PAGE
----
Toad Stone Studio and the richly detailed art of Will Tuthill feature traditional hand-pulled prints created with antique or ancient tools, techniques and materials. Lithographs are painstakingly drawn on Bavarian Limestone and hand printed on acid-free cotton rag papers using a century old Fuchs & Lang press of wood and cast iron. Japanese Woodblock Prints are created, as in antiquity, by gracefully carving images in relief on woodblocks subsequently used to print layers of color with simple hand-made tools on hand-made papers. Other printmaking methods, including etching and engraving, are employed using traditional materials and tools such as metal plates and hand-cranked presses. Will Tuthill holds degrees in Fine Art and Science. His work is in the collection of the Corcoran Gallery of Art in Washington, D.C., the Hawaii State Foundation for Culture and the Arts and private collections in the U.S. and abroad. Will Tuthill’s work has been shown at the Corcoran Gallery of Art and many juried exhibitions nationally and internationally. Each October, the artist’s Toad Stone Studio is open to the public during the annual Great Falls Studios art tour.
FRIDAY SATURDAY & SUNDAY ACTIVITIES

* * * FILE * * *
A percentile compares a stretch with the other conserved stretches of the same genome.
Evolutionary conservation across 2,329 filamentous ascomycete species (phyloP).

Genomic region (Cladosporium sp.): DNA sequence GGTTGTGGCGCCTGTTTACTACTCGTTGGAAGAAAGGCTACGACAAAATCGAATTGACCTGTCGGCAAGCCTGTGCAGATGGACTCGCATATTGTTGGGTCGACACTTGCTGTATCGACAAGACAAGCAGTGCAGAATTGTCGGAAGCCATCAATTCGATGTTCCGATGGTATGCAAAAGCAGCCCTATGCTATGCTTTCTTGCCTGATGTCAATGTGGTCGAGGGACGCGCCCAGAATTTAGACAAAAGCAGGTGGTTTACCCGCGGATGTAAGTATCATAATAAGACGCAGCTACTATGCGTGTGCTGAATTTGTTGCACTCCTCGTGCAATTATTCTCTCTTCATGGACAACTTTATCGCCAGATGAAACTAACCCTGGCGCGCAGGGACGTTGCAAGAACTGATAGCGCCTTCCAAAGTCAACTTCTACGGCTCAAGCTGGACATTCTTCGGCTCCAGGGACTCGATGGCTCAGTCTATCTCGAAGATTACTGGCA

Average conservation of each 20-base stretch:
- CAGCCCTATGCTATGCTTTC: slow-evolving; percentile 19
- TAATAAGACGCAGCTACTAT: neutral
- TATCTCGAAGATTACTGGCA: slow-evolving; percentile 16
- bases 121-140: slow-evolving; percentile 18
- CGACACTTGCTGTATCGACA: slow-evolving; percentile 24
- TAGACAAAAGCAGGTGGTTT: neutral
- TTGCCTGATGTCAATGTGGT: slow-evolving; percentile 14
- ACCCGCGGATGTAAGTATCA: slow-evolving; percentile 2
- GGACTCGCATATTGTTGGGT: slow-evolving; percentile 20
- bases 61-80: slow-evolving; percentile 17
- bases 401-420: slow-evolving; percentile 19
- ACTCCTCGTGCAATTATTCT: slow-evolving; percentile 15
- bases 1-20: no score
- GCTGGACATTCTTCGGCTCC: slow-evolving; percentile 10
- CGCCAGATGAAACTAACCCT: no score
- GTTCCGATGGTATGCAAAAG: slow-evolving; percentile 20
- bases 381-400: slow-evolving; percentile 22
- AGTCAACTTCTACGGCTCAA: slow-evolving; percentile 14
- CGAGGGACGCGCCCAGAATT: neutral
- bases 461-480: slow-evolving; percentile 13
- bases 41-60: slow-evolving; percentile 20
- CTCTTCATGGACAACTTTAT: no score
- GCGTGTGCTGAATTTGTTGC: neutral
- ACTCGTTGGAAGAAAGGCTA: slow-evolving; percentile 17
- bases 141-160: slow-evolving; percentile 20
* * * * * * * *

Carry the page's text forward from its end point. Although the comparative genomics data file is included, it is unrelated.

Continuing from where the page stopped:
Each day of the tour provides an opportunity to relax into the pace of times past at Toad Stone Studio where art, science and history converge for a weekend of aesthetic and intellectual stimulation. Live printmaking demonstrations. Hands-on printing activity for children and adults. Discussions. Artifacts. Toads. o Lithography: Witness the magical process of traditional stone lithography as the artist prints a hand-drawn image from Bavarian Limestone on a century-old, hand-cranked lithographic press. Demonstrations held daily. o Moku Hanga: Experience the simple grace of the ancient and subtle art of Japanese Woodblock Printing as the artist prints an original color image from hand-carved wood blocks. Demonstrations are ongoing throughout the tour. o Letterpress: Learn how books were once printed using individually hand-set letters. Pull the handle on an antique Vandercook tabletop proofing press circa 1931 to create a commemorative Studio Tour card. This activity is by request during the tour. o Stamping: You can make prints too! Use one of the oldest printmaking techniques to create your own bookmark from wooden stamps hand-carved by the artist. This activity is suitable for children and adults and is ongoing throughout the tour. o Minting Money: Learn the multi-step process used to print paper money and watch the artist use these techniques to print his own paper money. Demonstrations held daily. o More: Learn about the 4 main types of printmaking. See several types of hand-operated presses including the beautiful mini Halfwood press, a work of art itself.